In fact, it is very common. For example: while the sun was out today, it felt like five degrees. While music is my passion, I also enjoy taking classes in instruments such as the guitar and bass. While I was waiting for my turn, I went to the counter and bought a coffee.
While "while" can be used as a conjunction, preposition, noun, or verb, "whilst" is only used as a conjunction or adverb. Both terms signify while or at the same time when used as a conjunction or an adverb. They can also signify in which case (in the context of comparison). For example, you could say "a doctor whilst learning medicine became sick himself" or "a lawyer whilst practicing law made some mistakes".
As far as I know, there are no cases where "whilst" and "while" have different meanings. But if there were, I believe that "whilst" would always be correct.
While in the beginning of a phrase It should be placed at the conclusion of the clause that it introduces. The comma should be placed between the two items that are being contrasted or occuring at the same time. My sister enjoys key lime pie, but I favor chocolate cake. While the price of milk has remained constant, the price of eggs has risen.
A while is a noun phrase made up of two words—the article a and the noun while. If we suppose that there's no need to analyze what the article here means, we can focus on the noun: while is an unspecified amount of time. So the noun phrase "a while" means "a period of time."
When used as a pronoun, however, it has a fixed meaning: "he," "she," or "it." Therefore, "a while" when used as a pronoun means "he" or "she." This usage of while as a pronoun was popular in the 17th century.
In modern English, while is often used as an auxiliary verb. It agrees in person and number with its subject: I eat while my friend listens to music. The word while here functions as a conjunction, so we can also say I eat and my friend listens to music.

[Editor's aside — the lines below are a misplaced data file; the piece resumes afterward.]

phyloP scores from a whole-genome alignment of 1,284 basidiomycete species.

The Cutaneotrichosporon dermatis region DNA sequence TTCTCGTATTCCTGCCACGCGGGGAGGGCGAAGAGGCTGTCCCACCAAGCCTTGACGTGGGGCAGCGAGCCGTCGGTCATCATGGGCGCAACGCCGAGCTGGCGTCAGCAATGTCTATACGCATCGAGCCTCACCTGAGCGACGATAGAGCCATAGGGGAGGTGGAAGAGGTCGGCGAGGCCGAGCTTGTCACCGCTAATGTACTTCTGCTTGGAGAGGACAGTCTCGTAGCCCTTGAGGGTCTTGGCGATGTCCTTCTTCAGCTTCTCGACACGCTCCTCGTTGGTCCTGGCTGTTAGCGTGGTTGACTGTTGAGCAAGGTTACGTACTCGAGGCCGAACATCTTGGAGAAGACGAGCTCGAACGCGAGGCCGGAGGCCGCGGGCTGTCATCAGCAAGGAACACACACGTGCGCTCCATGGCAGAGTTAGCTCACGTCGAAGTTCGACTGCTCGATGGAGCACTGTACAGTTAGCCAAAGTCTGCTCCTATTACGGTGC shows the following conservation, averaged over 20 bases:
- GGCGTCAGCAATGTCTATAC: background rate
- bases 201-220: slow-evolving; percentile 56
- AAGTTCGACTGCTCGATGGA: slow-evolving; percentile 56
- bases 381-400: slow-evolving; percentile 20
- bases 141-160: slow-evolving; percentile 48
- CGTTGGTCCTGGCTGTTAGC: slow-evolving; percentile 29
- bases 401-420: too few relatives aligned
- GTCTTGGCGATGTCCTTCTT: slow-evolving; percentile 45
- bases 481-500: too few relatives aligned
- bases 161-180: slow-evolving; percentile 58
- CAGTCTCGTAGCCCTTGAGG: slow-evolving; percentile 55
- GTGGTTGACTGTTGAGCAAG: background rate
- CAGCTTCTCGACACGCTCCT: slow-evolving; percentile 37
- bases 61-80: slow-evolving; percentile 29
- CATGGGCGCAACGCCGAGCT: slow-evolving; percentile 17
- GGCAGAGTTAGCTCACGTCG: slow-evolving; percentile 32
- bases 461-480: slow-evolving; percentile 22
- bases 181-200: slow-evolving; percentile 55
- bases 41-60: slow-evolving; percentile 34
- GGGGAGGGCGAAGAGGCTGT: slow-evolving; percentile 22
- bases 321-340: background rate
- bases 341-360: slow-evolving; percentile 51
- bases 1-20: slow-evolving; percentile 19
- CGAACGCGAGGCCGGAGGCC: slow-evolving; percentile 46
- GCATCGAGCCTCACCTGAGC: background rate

Finally, while is also used as a question word.
While or as can be used to refer to two lengthy events or activities that are taking place at the same time. We have the option of using either simple or continuous verb forms: We spent many hours in my living room conversing while he performed music and described his thoughts. Ri Qian is number six. The children were playing while their parents waited for the results of the election.
As a modifier, while can be used before a noun or noun phrase to indicate that something will take place during this time period. He went to the store while I cleaned up after dinner. She works late most nights while her husband takes care of the housework.
As a conjunction, while can be used to join two sentences that describe different events that happen at the same time. She danced until midnight while I watched television. We drank tea while the sun rose over the mountain.
As a preposition, while can be used to show that someone or something is doing one thing while another thing is happening or being done. He studied hard while she sang along with music videos on her phone.
While can also be used as a sentence fragment. It is important to note that this usage differs from the other three in that it does not make complete sentences. Thus, while has the potential to be confusing because of its multiple uses in language.
When you mean "whereas" or "although," use a comma before or in the midst of a phrase. I favor chocolate cake, whereas my sister prefers key lime pie. My favorite cake is chocolate, whereas my sister enjoys key lime pie. The cost of eggs is growing, whereas the cost of milk has remained constant.
When you use while or while-not as a conjunction, follow it with a verb in the present tense: While I was sitting on the couch, he walked into the room. (While means during the time that.) After eating a meal at a restaurant, you should count your calories while keeping track of what you eat on a calorie-counting website like mine. (While means without doing something else at the same time.)
Use while to say that one action will be done while another action is being done: I'll call you while I'm on the road. (Note: You can also use this word pair to express intent.) She wrote letters while her son was away at school.
Use while not to explain why two actions don't happen at the same time: I'd love to go to the museum while you study, but I have work to do first. (Note: You can also use this word pair to express reason.) They studied abroad while they were students at Harvard University.
On this page, you will find 50 synonyms, antonyms, idiomatic phrases, and related terms for while, such as: while, although, albeit, whereas, even-though, during the time that Other words for away include dawdle, strain, fritter away, and while. They are all single word alternatives to while.